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    Bitter Victory [Movie]  2017-10-13 21:50

    Deconstructing Machismo. Bitter Victory is directed by Nicholas Ray and adapted to screenplay from the novel of the same name written by Rene Hardy. It stars Richard Burton, Curd Jurgens, Ruth Roman, Raymond Pellegrin, Christopher Lee and Nigel Green. Music is by Maurice Leroux and cinematography by Michel Kelber. It’s a film that has proved most divisive over the years, where some have seen fit to devote in depth studies to it, others have bitingly dismissed it as a stretch to far in pretentious posturing. Personally I found it rather dull, a dreary trudge through the World War II deserts as Burton and Jurgens butt heads because Burton’s character had an affair with Jurgens’ wife (Roman). The pace is purposely sedate, except for the battle sequence that is, so we are left to rely on the skills of the writers and actors to carry us through to film’s end. Burton is good value, he almost always was when he got to brood and pontificate, while Green is his usual irrepressible self. Jurgens, however, is miscast and very uncomfortable with the moody machinations of his character. While the editing is at times awful and a couple of scenes don’t really make sense. Undeniably there is some potency bubbling away in the writing, the deconstruction of machismo and military cynicism angles carry thematic weight, but the film is structured in such a cocksure way it just comes off as being preachy instead of taking full advantage of the emotional core of the characters as written by Hardy. Just because I don’t like the film doesn’t mean it’s bad, as previously stated, many find it fascinating and powerful, but it’s not for me and I feel it’s one of the great Nicholas Ray’s lesser works. 4/10

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    @#$%!&?s: A Memoir [Book]  2017-10-14 10:47

    Fascinating story of one screwed up family, and how they really were no more screwed up than any other family. Perfectly illustrates that the functional family is only a d it. Read it all in one sitting. Wonderful book.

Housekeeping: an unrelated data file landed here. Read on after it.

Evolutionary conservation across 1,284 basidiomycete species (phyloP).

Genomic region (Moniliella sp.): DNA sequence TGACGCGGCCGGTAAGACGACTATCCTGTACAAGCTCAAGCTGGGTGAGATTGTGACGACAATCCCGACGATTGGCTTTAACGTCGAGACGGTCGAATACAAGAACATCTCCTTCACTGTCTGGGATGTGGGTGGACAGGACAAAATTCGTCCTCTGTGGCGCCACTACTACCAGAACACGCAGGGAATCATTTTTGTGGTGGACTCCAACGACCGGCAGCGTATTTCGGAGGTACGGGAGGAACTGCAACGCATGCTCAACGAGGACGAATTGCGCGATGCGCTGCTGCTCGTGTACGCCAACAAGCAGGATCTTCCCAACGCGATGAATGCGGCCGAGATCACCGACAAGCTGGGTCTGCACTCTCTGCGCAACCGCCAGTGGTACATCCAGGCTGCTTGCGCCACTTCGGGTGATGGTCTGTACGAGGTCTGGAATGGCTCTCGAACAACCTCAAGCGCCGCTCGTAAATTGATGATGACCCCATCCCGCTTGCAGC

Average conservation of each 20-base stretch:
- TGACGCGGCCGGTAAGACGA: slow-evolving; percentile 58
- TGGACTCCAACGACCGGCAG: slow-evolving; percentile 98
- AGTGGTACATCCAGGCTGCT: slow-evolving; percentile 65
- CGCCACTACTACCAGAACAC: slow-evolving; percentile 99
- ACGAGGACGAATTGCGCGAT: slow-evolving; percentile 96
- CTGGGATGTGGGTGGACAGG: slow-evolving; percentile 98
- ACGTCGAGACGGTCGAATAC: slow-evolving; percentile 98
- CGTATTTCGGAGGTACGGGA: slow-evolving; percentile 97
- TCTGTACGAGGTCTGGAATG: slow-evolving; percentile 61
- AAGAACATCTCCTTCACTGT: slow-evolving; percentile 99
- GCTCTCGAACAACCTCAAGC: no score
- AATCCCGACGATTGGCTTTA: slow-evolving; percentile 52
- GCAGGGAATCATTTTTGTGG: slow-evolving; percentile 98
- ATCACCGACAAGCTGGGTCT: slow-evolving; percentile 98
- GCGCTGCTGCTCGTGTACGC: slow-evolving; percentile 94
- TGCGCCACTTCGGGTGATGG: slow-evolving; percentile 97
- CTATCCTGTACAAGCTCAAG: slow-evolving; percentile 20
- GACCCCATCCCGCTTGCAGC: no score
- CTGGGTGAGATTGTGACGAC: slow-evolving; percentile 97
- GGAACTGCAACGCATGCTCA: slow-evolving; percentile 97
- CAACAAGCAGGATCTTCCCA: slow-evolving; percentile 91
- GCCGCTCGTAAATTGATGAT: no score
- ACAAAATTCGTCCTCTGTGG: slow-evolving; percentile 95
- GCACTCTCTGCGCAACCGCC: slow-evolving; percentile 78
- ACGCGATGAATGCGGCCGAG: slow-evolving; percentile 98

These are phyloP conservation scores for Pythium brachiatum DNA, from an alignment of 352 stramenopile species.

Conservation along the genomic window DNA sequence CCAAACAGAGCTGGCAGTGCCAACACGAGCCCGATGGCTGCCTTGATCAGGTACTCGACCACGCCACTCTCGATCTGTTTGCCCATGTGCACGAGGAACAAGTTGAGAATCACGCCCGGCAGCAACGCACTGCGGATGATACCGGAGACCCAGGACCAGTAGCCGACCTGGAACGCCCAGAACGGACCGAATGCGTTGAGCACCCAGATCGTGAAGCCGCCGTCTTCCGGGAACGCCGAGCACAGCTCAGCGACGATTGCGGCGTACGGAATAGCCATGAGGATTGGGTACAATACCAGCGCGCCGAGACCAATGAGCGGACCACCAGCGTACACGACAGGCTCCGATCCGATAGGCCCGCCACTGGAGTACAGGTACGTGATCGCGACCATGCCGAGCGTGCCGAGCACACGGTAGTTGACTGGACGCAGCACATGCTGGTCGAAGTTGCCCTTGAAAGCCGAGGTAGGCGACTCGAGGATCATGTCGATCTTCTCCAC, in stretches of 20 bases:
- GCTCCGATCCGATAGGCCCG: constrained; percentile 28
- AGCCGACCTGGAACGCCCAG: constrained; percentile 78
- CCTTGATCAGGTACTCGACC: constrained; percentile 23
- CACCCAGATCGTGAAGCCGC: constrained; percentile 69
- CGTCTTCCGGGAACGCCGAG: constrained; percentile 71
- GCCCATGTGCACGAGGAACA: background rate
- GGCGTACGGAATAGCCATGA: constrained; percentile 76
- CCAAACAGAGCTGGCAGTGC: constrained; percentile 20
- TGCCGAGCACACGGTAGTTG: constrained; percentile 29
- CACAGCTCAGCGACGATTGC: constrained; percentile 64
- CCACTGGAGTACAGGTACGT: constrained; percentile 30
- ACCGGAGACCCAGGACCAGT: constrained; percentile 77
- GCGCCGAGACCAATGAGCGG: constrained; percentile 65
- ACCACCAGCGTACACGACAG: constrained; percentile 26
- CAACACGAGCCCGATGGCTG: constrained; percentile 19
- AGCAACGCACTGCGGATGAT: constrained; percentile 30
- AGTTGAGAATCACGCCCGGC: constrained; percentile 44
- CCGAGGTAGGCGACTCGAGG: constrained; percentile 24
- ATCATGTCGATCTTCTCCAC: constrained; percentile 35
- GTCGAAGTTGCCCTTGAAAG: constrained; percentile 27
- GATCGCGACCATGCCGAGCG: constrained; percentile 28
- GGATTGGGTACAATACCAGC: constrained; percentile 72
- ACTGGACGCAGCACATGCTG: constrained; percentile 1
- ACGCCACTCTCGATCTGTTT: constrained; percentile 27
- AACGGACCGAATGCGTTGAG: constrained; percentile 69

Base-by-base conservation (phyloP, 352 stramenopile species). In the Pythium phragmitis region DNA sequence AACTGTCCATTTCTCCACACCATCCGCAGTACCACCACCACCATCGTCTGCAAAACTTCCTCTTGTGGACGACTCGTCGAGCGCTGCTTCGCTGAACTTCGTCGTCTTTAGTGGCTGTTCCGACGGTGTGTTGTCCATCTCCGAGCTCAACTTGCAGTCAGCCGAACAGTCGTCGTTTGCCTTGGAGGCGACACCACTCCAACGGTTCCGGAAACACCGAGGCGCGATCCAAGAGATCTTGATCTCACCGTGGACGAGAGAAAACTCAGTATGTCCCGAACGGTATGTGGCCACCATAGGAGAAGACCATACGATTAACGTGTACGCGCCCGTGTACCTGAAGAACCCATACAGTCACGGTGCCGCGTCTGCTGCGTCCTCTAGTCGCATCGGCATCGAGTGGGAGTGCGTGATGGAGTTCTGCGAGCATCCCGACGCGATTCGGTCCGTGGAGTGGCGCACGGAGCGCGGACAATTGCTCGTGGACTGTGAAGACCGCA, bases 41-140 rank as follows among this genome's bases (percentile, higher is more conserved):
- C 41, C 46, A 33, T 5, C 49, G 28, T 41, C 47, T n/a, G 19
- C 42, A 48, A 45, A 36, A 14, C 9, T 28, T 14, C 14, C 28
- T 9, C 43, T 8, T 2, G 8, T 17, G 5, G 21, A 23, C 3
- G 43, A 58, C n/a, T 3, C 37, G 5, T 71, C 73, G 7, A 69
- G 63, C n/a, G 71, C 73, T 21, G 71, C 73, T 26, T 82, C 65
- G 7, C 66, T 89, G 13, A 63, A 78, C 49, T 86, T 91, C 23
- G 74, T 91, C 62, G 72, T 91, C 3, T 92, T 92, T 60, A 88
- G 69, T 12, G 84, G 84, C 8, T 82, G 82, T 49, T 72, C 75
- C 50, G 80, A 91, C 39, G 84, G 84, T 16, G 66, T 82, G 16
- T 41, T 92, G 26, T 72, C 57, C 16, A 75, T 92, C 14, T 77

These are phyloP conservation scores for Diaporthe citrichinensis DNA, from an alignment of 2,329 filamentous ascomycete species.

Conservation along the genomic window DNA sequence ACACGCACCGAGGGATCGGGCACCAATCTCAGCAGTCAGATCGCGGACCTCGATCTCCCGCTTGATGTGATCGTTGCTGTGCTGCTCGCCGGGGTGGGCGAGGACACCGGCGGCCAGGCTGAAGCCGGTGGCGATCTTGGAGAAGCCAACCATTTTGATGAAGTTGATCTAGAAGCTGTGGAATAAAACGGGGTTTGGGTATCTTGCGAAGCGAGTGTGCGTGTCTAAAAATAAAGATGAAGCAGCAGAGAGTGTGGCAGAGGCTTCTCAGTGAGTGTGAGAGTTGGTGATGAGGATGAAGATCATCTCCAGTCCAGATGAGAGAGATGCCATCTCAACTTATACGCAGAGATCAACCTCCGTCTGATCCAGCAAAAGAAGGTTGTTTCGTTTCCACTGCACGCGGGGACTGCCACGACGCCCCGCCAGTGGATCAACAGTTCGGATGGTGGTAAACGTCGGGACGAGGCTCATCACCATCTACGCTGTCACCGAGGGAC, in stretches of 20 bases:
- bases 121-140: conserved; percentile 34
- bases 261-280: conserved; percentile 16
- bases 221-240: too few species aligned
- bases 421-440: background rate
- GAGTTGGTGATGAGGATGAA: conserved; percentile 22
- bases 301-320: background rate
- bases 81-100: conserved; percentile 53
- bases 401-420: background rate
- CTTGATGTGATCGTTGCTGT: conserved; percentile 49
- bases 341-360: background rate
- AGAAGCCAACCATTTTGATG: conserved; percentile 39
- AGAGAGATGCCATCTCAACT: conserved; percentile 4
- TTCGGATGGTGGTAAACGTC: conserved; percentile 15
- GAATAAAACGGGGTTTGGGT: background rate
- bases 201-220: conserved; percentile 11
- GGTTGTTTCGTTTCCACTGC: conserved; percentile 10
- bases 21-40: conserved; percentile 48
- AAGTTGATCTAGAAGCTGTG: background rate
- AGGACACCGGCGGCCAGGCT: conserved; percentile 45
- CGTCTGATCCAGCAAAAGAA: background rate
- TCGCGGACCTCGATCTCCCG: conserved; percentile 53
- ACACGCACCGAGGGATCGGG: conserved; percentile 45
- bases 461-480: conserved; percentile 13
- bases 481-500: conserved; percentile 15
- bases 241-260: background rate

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    @#$%!&?s: A Memoir [Book]  2017-10-14 10:47

    A great story with amazing characters/people. She does a great job of drawing you into her life.

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    @#$%!&?s: A Memoir [Book]  2017-10-14 10:47

    This book was an okay read. The theme was gripping and sad therefore I gave it four stars.

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    @#$%!&?s: A Memoir [Book]  2017-10-14 10:47

    Well written and moves quickly. A fascinating story!

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    @#$%!&?s: A Memoir [Book]  2017-10-14 10:47

    very important work, thank yoiu

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    @#$%!&?s: A Memoir [Book]  2017-10-14 10:47

    A good story but slow in some parts

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    @#$%!&?s: A Memoir [Book]  2017-10-14 10:47

    Great book, very well written

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    @#$%!&?s: A Memoir [Book]  2017-10-14 10:47

    To the low star reviews: guys, it's a memoir - if it's a sad read for adoptive parents or you have opinions on how the parents lived their life it means that they book engaged you - so it's a good book, it just didn't give you the lovey dovey feelings you're used to feeling when reading a novel. Most memoirs don'e novel is well written, kept me engaged, and I did love hearing the details of the story of Mary King and her siblings. Mary was so open and raw with descriptive of her feelings throughout her childhood and well into adulthood, and truly painted the picture of every scene for the reader. The story is not ideal for families - but in life not all things are butterflies and lollipops, and trials and tribulations and our reactions to them are what guide us in life to grow and make decisions. Mary showed the positives and negatives of every situation from many different perspectives (parents, adoptive parents, siblings, adopted siblings). A great book. Glad I read the NPR article that lead me to purchase it!